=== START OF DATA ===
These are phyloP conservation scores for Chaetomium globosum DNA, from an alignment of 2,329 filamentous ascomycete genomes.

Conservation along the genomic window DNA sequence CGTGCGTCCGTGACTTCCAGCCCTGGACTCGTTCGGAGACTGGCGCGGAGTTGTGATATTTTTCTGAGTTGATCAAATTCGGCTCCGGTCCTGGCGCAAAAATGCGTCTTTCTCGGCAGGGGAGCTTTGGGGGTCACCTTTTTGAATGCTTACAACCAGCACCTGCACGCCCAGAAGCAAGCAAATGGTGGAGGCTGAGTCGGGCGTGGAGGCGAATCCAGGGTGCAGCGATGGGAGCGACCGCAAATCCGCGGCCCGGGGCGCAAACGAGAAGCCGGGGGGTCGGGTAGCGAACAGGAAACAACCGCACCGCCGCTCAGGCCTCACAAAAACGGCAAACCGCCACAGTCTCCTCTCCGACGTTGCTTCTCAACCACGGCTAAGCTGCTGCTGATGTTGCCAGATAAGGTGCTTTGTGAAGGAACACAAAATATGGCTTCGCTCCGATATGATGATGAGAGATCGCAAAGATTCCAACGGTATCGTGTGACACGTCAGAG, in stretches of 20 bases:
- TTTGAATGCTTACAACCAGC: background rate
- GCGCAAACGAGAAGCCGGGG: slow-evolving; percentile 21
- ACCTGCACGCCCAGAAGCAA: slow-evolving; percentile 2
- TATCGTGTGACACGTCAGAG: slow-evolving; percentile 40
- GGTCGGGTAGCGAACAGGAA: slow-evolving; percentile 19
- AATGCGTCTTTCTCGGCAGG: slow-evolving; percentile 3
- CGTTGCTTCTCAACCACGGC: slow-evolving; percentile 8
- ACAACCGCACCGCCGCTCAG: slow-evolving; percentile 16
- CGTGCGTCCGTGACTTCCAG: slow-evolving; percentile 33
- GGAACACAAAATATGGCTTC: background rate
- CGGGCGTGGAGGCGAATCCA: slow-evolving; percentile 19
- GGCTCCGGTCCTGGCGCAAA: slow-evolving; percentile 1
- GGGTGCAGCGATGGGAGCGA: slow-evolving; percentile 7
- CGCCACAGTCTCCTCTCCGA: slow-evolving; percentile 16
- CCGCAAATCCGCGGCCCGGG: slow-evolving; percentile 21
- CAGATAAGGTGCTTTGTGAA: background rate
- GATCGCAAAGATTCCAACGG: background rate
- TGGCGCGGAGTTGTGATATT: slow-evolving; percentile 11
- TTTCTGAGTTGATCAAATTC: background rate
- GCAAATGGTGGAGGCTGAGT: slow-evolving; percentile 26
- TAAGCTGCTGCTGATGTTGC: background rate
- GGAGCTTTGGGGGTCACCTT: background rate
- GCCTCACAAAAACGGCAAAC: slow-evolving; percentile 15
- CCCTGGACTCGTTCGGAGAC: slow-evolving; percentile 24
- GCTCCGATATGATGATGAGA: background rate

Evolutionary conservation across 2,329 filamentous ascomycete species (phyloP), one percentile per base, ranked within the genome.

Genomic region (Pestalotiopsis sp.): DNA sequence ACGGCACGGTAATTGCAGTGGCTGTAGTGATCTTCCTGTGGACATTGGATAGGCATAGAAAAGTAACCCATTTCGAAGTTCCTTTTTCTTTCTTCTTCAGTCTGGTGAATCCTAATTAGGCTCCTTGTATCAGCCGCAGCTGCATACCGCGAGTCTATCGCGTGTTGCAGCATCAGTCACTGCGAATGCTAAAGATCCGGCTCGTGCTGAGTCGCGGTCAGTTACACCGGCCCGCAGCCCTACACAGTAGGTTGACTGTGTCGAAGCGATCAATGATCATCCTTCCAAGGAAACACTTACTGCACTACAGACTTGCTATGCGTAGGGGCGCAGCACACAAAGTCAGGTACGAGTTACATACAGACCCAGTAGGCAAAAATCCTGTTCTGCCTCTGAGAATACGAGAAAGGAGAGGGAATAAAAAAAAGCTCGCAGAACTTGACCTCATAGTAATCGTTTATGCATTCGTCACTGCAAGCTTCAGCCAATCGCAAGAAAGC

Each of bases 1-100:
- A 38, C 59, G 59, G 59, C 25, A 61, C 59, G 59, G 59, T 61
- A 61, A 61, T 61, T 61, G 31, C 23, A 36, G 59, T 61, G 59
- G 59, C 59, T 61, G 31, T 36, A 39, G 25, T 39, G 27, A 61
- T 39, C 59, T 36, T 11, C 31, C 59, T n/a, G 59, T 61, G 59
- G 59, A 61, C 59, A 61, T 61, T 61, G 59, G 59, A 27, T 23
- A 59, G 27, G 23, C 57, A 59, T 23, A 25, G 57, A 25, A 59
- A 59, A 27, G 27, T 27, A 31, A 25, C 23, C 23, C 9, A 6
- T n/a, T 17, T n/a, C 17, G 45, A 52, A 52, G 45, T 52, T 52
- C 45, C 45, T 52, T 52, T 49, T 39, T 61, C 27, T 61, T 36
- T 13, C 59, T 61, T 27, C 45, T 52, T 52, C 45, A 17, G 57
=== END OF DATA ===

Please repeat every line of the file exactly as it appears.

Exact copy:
These are phyloP conservation scores for Chaetomium globosum DNA, from an alignment of 2,329 filamentous ascomycete genomes.

Conservation along the genomic window DNA sequence CGTGCGTCCGTGACTTCCAGCCCTGGACTCGTTCGGAGACTGGCGCGGAGTTGTGATATTTTTCTGAGTTGATCAAATTCGGCTCCGGTCCTGGCGCAAAAATGCGTCTTTCTCGGCAGGGGAGCTTTGGGGGTCACCTTTTTGAATGCTTACAACCAGCACCTGCACGCCCAGAAGCAAGCAAATGGTGGAGGCTGAGTCGGGCGTGGAGGCGAATCCAGGGTGCAGCGATGGGAGCGACCGCAAATCCGCGGCCCGGGGCGCAAACGAGAAGCCGGGGGGTCGGGTAGCGAACAGGAAACAACCGCACCGCCGCTCAGGCCTCACAAAAACGGCAAACCGCCACAGTCTCCTCTCCGACGTTGCTTCTCAACCACGGCTAAGCTGCTGCTGATGTTGCCAGATAAGGTGCTTTGTGAAGGAACACAAAATATGGCTTCGCTCCGATATGATGATGAGAGATCGCAAAGATTCCAACGGTATCGTGTGACACGTCAGAG, in stretches of 20 bases:
- TTTGAATGCTTACAACCAGC: background rate
- GCGCAAACGAGAAGCCGGGG: slow-evolving; percentile 21
- ACCTGCACGCCCAGAAGCAA: slow-evolving; percentile 2
- TATCGTGTGACACGTCAGAG: slow-evolving; percentile 40
- GGTCGGGTAGCGAACAGGAA: slow-evolving; percentile 19
- AATGCGTCTTTCTCGGCAGG: slow-evolving; percentile 3
- CGTTGCTTCTCAACCACGGC: slow-evolving; percentile 8
- ACAACCGCACCGCCGCTCAG: slow-evolving; percentile 16
- CGTGCGTCCGTGACTTCCAG: slow-evolving; percentile 33
- GGAACACAAAATATGGCTTC: background rate
- CGGGCGTGGAGGCGAATCCA: slow-evolving; percentile 19
- GGCTCCGGTCCTGGCGCAAA: slow-evolving; percentile 1
- GGGTGCAGCGATGGGAGCGA: slow-evolving; percentile 7
- CGCCACAGTCTCCTCTCCGA: slow-evolving; percentile 16
- CCGCAAATCCGCGGCCCGGG: slow-evolving; percentile 21
- CAGATAAGGTGCTTTGTGAA: background rate
- GATCGCAAAGATTCCAACGG: background rate
- TGGCGCGGAGTTGTGATATT: slow-evolving; percentile 11
- TTTCTGAGTTGATCAAATTC: background rate
- GCAAATGGTGGAGGCTGAGT: slow-evolving; percentile 26
- TAAGCTGCTGCTGATGTTGC: background rate
- GGAGCTTTGGGGGTCACCTT: background rate
- GCCTCACAAAAACGGCAAAC: slow-evolving; percentile 15
- CCCTGGACTCGTTCGGAGAC: slow-evolving; percentile 24
- GCTCCGATATGATGATGAGA: background rate

Evolutionary conservation across 2,329 filamentous ascomycete species (phyloP), one percentile per base, ranked within the genome.

Genomic region (Pestalotiopsis sp.): DNA sequence ACGGCACGGTAATTGCAGTGGCTGTAGTGATCTTCCTGTGGACATTGGATAGGCATAGAAAAGTAACCCATTTCGAAGTTCCTTTTTCTTTCTTCTTCAGTCTGGTGAATCCTAATTAGGCTCCTTGTATCAGCCGCAGCTGCATACCGCGAGTCTATCGCGTGTTGCAGCATCAGTCACTGCGAATGCTAAAGATCCGGCTCGTGCTGAGTCGCGGTCAGTTACACCGGCCCGCAGCCCTACACAGTAGGTTGACTGTGTCGAAGCGATCAATGATCATCCTTCCAAGGAAACACTTACTGCACTACAGACTTGCTATGCGTAGGGGCGCAGCACACAAAGTCAGGTACGAGTTACATACAGACCCAGTAGGCAAAAATCCTGTTCTGCCTCTGAGAATACGAGAAAGGAGAGGGAATAAAAAAAAGCTCGCAGAACTTGACCTCATAGTAATCGTTTATGCATTCGTCACTGCAAGCTTCAGCCAATCGCAAGAAAGC

Each of bases 1-100:
- A 38, C 59, G 59, G 59, C 25, A 61, C 59, G 59, G 59, T 61
- A 61, A 61, T 61, T 61, G 31, C 23, A 36, G 59, T 61, G 59
- G 59, C 59, T 61, G 31, T 36, A 39, G 25, T 39, G 27, A 61
- T 39, C 59, T 36, T 11, C 31, C 59, T n/a, G 59, T 61, G 59
- G 59, A 61, C 59, A 61, T 61, T 61, G 59, G 59, A 27, T 23
- A 59, G 27, G 23, C 57, A 59, T 23, A 25, G 57, A 25, A 59
- A 59, A 27, G 27, T 27, A 31, A 25, C 23, C 23, C 9, A 6
- T n/a, T 17, T n/a, C 17, G 45, A 52, A 52, G 45, T 52, T 52
- C 45, C 45, T 52, T 52, T 49, T 39, T 61, C 27, T 61, T 36
- T 13, C 59, T 61, T 27, C 45, T 52, T 52, C 45, A 17, G 57